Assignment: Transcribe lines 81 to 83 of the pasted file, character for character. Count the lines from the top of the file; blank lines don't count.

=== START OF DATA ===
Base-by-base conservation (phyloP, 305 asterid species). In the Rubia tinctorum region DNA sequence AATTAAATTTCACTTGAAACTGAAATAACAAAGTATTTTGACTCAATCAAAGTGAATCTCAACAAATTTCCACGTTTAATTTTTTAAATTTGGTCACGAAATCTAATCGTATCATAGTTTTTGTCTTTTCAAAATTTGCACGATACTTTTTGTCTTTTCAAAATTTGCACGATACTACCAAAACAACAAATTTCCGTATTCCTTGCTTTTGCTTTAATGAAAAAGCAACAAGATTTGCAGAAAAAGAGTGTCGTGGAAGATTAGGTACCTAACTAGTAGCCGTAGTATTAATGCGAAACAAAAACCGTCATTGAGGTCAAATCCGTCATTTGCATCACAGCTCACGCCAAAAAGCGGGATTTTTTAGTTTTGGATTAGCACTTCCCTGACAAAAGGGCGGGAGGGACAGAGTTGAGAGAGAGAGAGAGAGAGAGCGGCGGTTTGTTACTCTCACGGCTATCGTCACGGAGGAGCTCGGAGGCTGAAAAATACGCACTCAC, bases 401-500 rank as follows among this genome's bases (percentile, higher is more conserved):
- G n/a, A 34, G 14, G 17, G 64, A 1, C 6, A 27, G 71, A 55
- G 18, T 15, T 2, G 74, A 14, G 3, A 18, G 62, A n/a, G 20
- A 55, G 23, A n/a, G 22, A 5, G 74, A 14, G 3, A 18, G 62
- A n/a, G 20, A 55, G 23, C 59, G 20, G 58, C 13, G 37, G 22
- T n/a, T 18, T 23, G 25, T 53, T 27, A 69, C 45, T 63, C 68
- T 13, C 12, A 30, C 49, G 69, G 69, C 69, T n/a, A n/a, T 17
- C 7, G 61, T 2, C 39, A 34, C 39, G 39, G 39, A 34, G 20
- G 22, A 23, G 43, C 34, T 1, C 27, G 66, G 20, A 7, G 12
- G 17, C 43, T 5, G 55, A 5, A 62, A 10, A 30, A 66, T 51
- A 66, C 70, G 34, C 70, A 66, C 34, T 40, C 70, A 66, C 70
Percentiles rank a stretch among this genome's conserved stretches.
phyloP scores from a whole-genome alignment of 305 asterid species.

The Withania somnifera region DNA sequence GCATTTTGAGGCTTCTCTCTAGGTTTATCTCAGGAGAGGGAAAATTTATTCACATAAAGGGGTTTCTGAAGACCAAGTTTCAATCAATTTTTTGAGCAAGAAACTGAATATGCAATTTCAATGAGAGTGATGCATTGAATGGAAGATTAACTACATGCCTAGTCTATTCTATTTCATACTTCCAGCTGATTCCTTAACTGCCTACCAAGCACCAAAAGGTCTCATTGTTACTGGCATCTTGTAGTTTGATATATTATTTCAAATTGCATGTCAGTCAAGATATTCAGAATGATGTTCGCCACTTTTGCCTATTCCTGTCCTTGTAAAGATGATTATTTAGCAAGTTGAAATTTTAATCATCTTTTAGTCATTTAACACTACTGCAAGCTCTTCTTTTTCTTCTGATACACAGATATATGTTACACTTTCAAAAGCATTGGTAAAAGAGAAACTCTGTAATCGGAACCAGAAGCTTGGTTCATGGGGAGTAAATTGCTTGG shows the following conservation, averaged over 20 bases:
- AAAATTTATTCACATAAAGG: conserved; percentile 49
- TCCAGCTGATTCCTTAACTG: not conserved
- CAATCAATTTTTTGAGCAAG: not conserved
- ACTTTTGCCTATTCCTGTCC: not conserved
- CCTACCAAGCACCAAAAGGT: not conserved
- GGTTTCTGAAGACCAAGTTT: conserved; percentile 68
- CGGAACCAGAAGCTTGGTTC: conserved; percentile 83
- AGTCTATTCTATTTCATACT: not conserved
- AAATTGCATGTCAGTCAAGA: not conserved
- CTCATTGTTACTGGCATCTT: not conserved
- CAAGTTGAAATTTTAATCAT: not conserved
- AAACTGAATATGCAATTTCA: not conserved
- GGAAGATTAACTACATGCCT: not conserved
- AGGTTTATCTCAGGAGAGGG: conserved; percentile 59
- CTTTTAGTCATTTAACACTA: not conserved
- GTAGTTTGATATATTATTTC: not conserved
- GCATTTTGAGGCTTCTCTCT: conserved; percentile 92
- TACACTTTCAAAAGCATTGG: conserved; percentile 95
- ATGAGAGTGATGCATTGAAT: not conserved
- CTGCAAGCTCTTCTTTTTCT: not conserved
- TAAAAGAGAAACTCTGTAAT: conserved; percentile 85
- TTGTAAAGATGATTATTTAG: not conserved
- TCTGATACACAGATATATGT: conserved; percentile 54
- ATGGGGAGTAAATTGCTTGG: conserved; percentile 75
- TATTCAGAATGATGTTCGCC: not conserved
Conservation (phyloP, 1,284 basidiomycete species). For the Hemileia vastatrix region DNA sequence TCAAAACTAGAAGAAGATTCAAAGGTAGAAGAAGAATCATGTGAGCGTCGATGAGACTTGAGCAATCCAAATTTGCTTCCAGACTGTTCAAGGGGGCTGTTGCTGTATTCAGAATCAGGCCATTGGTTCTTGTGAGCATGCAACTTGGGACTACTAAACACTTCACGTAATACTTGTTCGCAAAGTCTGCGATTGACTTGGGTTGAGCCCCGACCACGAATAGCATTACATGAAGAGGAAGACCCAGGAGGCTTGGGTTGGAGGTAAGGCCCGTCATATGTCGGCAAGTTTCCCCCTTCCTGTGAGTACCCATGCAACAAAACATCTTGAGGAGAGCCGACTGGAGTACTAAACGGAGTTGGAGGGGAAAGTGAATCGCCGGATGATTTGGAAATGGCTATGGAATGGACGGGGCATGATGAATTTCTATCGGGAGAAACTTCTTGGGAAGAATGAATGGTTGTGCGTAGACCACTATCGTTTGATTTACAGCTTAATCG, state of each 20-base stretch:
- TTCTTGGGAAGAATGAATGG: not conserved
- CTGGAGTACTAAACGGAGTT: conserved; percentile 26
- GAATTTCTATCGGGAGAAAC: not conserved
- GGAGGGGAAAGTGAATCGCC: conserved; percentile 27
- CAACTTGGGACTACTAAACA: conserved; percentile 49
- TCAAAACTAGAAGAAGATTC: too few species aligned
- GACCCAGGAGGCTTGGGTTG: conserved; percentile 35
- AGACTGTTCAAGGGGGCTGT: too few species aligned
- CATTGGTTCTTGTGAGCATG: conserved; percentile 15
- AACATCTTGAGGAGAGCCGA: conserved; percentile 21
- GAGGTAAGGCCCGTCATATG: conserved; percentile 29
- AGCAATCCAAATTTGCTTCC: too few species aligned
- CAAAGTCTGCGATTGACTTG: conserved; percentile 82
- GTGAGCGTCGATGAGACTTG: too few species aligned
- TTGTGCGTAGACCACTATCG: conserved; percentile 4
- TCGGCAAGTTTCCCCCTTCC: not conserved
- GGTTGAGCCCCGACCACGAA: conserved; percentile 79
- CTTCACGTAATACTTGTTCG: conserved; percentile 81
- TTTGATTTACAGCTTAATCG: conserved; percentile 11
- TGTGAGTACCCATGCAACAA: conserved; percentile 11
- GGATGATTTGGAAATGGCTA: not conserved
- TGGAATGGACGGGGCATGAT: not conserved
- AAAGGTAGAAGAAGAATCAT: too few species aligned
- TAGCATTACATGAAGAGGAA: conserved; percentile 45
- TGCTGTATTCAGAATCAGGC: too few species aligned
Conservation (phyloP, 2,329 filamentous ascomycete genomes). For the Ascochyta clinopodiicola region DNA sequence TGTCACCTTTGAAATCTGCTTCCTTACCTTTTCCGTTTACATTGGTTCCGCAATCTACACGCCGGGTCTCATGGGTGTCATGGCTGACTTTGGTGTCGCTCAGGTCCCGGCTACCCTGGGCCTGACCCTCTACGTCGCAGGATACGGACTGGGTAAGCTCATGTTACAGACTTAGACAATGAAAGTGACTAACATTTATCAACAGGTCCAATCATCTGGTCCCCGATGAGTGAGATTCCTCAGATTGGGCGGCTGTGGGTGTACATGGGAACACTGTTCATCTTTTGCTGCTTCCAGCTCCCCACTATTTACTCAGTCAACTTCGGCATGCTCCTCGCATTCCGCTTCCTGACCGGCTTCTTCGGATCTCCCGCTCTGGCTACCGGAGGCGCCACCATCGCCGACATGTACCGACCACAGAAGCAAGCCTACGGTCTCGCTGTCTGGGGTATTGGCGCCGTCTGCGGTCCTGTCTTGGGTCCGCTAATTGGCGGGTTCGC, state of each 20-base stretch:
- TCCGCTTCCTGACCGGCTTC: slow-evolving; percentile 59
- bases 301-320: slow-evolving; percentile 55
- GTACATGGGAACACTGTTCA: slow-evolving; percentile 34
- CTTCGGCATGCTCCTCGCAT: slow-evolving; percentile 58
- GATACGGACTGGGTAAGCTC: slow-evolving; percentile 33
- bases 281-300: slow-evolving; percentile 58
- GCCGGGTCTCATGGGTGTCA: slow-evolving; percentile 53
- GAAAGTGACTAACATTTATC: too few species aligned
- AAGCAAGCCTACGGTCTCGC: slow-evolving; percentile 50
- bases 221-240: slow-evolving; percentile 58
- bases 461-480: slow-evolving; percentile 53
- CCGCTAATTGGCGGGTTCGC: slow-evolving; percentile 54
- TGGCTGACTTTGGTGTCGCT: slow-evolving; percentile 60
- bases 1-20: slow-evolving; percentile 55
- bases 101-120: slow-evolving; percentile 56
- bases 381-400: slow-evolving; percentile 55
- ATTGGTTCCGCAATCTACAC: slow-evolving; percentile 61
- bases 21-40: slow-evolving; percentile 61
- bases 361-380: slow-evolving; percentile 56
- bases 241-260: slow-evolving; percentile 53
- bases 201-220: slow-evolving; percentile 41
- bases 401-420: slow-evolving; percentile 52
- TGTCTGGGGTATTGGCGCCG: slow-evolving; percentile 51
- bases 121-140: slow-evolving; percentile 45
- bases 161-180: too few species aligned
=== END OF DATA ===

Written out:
- bases 101-120: slow-evolving; percentile 56
- bases 381-400: slow-evolving; percentile 55
- ATTGGTTCCGCAATCTACAC: slow-evolving; percentile 61